Contesting gender as the biological basis of discrimination, with the discourse taking a controlled turn to enclose race, ethnicity, class and sex into the conversation, feminism underwent a socialist “gender and development” phase during the 1960s-80s and questions about the interrelation between patriarchy and capitalism were brought to the surface. It was the time in world feminist history that we yet dote on for understanding the expansion of the feminist discourse to encompass class struggle and economic justice. What we did, however, neglect is how these countenances were introduced on our own land.

Kashmir witnessed Barkat Begum, the land’s educator, reap the benefits of her labour. A return academician from Chicago, Barkat had made it her mission to educate and uplift the underprivileged part of Kashmiri society. She ran a school from her colonial bungalow on Boulevard Road, teaching children from low-income groups for free of cost and introducing the concept of American-style mid-day meals in the seventies—a scheme that was introduced in Indian schools as a government intervention in the year 1995.

The post-structuralist perspective questioned the position of women—the association of gender roles and the essentialist performativity of the same. Authors and academicians like Judith Butler, Simon De Beauvoir, and Michel Foucault psychoanalyzed and contested the roles women took in society—the idea of gender being a performative function. The concept of power became buoyant during the third wave, and feminists questioned the conceived social notions of masculine and feminine roles. Gender discourse entered the mainstream feminist conversation, reshaping gender understanding and what we now know as the dominant ideology promoted by the Western perspective—gender roles are not predetermined by birth but rather performed and constructed by individuals.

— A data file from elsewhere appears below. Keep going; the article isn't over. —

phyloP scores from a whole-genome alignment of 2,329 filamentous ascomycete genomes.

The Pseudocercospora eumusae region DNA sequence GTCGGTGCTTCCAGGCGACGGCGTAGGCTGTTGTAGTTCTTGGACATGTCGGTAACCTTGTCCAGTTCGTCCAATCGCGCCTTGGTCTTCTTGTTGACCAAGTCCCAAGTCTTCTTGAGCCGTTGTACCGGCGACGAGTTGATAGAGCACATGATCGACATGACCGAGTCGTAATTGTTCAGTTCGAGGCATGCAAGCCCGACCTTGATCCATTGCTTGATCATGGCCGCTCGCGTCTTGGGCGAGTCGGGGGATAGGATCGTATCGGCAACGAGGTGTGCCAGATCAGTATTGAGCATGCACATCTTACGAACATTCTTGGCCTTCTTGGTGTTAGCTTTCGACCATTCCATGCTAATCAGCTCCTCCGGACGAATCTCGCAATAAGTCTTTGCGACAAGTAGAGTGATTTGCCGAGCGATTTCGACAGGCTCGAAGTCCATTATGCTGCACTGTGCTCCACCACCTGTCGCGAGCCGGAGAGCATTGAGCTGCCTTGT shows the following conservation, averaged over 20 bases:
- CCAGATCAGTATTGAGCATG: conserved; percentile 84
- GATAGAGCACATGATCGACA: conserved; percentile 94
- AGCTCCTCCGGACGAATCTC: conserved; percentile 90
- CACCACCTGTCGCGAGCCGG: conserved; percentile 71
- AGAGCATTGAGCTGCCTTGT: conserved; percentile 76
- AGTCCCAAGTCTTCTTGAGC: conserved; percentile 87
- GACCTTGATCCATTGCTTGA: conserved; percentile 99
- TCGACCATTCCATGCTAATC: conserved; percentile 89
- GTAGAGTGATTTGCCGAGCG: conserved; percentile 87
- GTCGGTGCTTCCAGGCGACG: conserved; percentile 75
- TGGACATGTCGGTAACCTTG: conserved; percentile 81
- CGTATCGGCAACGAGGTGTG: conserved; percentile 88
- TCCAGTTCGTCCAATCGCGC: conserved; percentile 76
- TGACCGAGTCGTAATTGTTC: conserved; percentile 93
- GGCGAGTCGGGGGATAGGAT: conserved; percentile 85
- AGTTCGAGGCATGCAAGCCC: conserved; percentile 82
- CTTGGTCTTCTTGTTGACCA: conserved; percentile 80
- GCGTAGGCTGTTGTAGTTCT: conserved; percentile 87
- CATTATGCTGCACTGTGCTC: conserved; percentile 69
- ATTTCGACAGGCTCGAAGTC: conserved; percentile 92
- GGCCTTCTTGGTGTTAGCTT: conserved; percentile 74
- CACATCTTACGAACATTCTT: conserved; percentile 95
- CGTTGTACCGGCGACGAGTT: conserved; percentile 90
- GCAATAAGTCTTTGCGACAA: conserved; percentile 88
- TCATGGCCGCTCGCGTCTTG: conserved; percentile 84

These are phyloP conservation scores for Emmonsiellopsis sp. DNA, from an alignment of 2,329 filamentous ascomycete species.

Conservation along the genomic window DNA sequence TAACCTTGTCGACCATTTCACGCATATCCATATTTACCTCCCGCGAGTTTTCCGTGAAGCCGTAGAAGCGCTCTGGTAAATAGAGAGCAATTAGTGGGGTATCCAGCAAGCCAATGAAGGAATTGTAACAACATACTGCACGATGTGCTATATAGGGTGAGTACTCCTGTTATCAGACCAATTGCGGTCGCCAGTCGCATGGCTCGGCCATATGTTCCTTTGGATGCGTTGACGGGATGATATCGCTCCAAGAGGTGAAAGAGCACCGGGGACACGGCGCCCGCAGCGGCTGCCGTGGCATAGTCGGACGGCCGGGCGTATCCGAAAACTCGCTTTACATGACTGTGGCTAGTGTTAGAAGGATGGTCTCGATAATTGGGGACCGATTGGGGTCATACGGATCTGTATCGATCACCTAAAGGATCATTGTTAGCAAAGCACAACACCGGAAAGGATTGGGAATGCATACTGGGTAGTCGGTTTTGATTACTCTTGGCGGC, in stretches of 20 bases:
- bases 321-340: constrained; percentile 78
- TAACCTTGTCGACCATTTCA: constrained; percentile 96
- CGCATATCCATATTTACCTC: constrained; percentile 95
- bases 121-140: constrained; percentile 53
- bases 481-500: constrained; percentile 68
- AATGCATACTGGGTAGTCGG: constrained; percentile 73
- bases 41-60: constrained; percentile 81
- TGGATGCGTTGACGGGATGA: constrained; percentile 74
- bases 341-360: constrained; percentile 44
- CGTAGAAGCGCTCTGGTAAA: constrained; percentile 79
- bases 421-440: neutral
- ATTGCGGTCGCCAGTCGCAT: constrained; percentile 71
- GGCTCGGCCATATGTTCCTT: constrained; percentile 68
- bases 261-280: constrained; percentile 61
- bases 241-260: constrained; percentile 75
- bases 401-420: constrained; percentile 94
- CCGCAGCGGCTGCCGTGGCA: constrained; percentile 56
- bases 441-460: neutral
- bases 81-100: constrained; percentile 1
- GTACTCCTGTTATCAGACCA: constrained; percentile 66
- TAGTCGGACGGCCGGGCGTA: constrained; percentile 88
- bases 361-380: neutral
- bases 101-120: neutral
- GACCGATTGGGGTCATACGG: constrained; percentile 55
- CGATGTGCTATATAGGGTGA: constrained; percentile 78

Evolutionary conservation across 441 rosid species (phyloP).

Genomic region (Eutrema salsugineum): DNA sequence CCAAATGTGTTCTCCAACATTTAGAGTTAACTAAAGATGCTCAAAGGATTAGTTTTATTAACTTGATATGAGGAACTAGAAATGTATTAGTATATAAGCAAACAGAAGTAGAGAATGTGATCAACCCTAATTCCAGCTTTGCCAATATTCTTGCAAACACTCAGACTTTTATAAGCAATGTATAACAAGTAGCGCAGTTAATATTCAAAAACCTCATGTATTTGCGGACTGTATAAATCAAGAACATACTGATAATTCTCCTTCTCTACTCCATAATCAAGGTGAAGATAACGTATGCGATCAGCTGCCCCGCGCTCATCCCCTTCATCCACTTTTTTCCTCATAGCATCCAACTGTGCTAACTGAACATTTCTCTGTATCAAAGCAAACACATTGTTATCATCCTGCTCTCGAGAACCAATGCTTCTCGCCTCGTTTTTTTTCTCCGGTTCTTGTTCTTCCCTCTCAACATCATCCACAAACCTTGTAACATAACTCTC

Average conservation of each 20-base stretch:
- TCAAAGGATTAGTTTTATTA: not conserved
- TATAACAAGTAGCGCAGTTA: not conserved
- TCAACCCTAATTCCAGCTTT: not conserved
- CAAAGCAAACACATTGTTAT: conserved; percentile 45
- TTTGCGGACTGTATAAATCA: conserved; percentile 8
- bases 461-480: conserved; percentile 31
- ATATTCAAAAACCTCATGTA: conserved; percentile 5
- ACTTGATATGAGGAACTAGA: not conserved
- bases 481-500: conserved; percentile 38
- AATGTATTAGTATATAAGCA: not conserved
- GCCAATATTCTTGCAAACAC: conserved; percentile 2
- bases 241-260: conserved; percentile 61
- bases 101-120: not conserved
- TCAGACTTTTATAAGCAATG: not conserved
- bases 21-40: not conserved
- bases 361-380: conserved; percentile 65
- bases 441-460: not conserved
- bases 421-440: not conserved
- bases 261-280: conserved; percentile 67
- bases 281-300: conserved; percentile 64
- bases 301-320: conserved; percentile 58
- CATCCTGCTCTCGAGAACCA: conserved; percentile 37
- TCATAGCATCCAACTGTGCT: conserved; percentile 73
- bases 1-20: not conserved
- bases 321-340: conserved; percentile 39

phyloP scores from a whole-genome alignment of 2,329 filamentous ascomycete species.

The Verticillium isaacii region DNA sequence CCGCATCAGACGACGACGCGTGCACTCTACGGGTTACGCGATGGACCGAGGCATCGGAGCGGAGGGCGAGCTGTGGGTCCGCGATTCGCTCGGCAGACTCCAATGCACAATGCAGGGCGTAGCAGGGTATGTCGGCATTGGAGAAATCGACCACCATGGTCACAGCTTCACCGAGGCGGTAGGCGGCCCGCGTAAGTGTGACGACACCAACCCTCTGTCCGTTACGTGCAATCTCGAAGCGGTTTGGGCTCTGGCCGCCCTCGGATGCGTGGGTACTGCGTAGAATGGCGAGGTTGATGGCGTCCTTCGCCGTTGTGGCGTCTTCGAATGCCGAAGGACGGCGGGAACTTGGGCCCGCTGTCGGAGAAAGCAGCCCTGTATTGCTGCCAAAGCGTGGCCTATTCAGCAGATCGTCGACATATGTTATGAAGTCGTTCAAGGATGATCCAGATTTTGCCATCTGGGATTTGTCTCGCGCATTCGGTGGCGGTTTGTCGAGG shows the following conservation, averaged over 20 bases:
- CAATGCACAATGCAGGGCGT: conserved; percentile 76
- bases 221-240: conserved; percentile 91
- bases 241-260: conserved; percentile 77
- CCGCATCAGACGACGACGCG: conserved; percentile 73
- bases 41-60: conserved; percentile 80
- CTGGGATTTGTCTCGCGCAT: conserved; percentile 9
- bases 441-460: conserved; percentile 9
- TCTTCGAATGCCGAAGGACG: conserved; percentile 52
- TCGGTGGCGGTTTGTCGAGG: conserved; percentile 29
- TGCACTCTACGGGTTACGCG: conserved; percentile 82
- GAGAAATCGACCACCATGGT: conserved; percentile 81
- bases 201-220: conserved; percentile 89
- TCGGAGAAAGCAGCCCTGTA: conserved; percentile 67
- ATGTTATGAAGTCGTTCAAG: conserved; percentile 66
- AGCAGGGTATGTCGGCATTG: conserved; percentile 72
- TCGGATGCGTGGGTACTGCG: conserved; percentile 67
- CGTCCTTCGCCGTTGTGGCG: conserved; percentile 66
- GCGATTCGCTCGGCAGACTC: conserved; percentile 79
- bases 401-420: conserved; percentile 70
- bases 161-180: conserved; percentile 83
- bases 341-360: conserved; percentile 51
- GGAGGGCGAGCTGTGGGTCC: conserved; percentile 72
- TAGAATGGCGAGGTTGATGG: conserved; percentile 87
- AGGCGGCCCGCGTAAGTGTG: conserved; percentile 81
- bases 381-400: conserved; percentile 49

In the annals of Kashmir’s history, a profound demonstration of role discourse unfolded decades ago, epitomized by the indomitable spirit of Khursheed Jalal-ud-din. This remarkable woman, an educator of great repute, and a resolute role-model for her two young sons, embarked on an extraordinary journey, especially after the demise of her husband. Fearlessly transcending the confines of traditional gender expectations, Khursheed assumed the responsibilities typically reserved for men. With unwavering determination, she shouldered the burden of her household while eschewing material pursuits in quest of something far more profound—the intangible, the non-material. Her impact extended beyond the confines of her home; she left an indelible mark on the education department of Kashmir, a testament to her dedication and vision.